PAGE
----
CURRENT MONTH (May 2019)
Supreme Court of Delaware Examines “Efficient Breach” Theory
Meghan A. Adams, Morris James LLP
In Leaf Invenergy Co. v. Invenergy Renewables LLC, 2019 WL 1965888 (— A.3d —-) (Del. May 2, 2019), the Supreme Court of Delaware examined the “efficient breach” theory under Delaware law. By way of background, plaintiff Leaf Invenergy Company invested $30 million in Invenergy Wind LLC through Series B convertible notes. Important to the issue here, the Series B Note Agreement required that “Invenergy could not conduct a ‘Material Partial Sale’ without majority noteholder consent unless the noteholders received the Target Multiple at the closing of such a sale.” The Target Multiple “was defined as multiples of the noteholders’ initial investment that grew over time.” Combined, these terms meant that Invenergy could conduct a large asset sale either with or without the noteholders’ consent. In exchange for the right to conduct a sale without the noteholders’ consent, the noteholders could cash out with an agreed-upon return on their investment upon Invenergy’s exercise of that right. In 2015, Invenergy closed a $1.8 billion asset sale without first obtaining Leaf’s consent and without redeeming Leaf’s call right. Leaf then filed an action in the Court of Chancery.
The Court of Chancery held that Invenergy breached the LLC Agreement by not obtaining Leaf’s consent or paying the target multiple. However, the court held that Leaf was not entitled to the Target Multiple, holding that the Consent Provision was not an either-or provision, even though until midway through the case, all parties interpreted the LLC Agreement to mean that a failure to obtain Leaf’s consent would require redemption at the Target Multiple. Thus, the court reasoned that Leaf was only entitled to nominal damages because Invenergy likely would not have made the Material Partial Sale if it had to pay the Target Multiple and that Leaf was no worse off with the transaction. The court then applied the “efficient breach” theory and “disregarded the parties’ subjective expectations” by finding that they were not a reliable basis to form the basis of a damages award.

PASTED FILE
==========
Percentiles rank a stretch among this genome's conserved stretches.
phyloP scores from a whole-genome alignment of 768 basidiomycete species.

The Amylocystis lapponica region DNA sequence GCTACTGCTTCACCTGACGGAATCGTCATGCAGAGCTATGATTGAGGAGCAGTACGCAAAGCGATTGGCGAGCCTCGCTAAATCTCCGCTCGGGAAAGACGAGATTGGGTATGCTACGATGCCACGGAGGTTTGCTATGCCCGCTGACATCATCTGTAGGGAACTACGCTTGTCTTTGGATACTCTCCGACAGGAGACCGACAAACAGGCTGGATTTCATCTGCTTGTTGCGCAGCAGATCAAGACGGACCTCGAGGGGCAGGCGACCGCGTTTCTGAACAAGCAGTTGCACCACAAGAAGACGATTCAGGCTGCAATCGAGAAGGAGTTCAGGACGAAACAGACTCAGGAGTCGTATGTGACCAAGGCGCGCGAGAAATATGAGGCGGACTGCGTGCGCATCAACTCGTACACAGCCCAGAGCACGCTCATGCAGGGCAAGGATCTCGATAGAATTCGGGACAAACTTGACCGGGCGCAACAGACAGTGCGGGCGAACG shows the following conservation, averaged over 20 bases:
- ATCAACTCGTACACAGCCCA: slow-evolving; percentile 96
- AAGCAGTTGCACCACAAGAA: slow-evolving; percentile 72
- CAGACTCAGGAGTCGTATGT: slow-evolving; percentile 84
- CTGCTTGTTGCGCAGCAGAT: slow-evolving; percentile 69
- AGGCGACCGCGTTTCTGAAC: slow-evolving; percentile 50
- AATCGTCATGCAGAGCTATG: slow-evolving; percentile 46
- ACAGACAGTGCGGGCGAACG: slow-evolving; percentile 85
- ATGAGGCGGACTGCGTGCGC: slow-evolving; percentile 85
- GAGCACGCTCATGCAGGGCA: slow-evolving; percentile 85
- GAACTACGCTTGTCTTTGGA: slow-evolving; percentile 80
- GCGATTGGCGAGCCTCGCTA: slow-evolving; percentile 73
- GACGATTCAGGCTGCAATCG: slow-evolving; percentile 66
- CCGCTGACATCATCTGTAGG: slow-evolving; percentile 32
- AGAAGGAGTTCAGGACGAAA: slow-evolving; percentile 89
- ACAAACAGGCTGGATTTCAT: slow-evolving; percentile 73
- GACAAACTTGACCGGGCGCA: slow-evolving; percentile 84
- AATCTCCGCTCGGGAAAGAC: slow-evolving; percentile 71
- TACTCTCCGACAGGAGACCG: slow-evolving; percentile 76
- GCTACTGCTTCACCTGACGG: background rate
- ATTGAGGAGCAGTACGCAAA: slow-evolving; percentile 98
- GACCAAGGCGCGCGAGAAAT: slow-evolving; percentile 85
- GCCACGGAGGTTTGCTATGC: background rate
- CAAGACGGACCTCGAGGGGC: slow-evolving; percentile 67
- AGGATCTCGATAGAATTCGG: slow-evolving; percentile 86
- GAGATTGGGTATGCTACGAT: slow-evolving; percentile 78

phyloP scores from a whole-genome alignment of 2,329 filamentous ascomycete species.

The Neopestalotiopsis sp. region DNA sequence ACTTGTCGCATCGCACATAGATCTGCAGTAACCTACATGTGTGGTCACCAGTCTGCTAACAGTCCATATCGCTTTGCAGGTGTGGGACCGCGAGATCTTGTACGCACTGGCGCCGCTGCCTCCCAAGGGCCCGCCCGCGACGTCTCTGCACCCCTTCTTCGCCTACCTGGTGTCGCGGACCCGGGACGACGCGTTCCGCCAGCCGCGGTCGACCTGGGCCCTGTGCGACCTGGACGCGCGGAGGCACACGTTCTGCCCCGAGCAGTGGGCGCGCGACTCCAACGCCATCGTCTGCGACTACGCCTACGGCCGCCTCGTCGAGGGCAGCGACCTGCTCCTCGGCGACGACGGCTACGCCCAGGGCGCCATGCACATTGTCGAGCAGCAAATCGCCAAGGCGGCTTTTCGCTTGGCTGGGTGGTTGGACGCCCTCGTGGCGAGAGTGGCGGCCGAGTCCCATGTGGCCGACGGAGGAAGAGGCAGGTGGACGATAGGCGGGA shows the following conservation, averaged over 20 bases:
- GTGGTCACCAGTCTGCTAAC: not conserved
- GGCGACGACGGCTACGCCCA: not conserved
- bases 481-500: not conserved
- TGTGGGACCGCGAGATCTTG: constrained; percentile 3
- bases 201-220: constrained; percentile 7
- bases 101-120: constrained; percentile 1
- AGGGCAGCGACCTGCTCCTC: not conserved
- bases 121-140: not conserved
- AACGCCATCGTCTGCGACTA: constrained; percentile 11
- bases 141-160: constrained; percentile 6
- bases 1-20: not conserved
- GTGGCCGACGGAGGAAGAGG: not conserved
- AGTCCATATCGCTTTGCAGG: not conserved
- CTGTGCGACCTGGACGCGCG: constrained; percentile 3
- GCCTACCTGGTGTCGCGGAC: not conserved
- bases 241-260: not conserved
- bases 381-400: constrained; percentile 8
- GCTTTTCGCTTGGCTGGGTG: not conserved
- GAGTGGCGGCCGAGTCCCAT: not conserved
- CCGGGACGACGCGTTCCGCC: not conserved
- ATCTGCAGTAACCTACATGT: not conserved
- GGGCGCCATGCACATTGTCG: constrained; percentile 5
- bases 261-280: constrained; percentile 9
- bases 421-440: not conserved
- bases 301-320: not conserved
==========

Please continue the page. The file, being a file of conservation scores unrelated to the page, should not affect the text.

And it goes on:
The Supreme Court of Delaware reversed, holding that the LLC Agreement “unambiguously require[d] Invenergy to pay Leaf the Target Multiple if it conducts a Material Partial Sale without Leaf’s consent.” The Supreme Court held this “plain and logical reading” was consistent with the parties’ shared interpretation “until Invenergy saw the light after the Court of Chancery’s pre-trial breach ruling.” The Supreme Court also explained that an “efficient breach is based on the idea that a party might find it economically worthwhile to breach a contract because that breach yields economic benefits that exceed the value of the damages it must pay to the non-breaching party.” Here, the Court of Chancery misapplied this theory by reconsidering its damages theory in response to perceived “efficiency.” Specifically, efficient breach does not bar discovery or modify damages calculations; rather, it recognizes that “a party may find it advantageous to refuse to perform a contract if he will still have a net gain after he has fully compensated the injured party for the resulting loss.” Importantly, damages are an issue of contractual expectations. Here, the parties’ expectations were that in order for a Material Partial Sale to close, Leaf would either give consent or be redeemed at the Target Multiple. The Supreme Court therefore reversed, holding that Leaf was entitled to an award of the Target Multiple, conditioned on Leaf surrendering its membership interests in the LLC.
Controversial ALI Consumer Law Project Postponed
By Keith R. Fisher
For several years the American Law Institute (ALI) has been working on a proposed Restatement of Consumer Contract Law. The project sought to harmonize principles from the Restatement (Second) of Contracts, the Uniform Commercial Code, and court opinions adjudicating disputes between businesses and consumers. The three reporters for the project, all “law and economics” disciples, proposed among other things that consumers could be bound by all but an unconscionable contract, even if they never read it or even knew it existed. In short, the Restatement Tentative Draft would replace the traditional requirement of mutual assent with mere notice. The draft was opposed by a bipartisan group of 24 State Attorneys General, who on May 19 wrote to the ALI members a letter urging them to withhold support from the draft. Ultimately the ALI voted to approve only Section 1, defining the scope of the project, albeit with a modification that it would address only contracts for services, not for goods.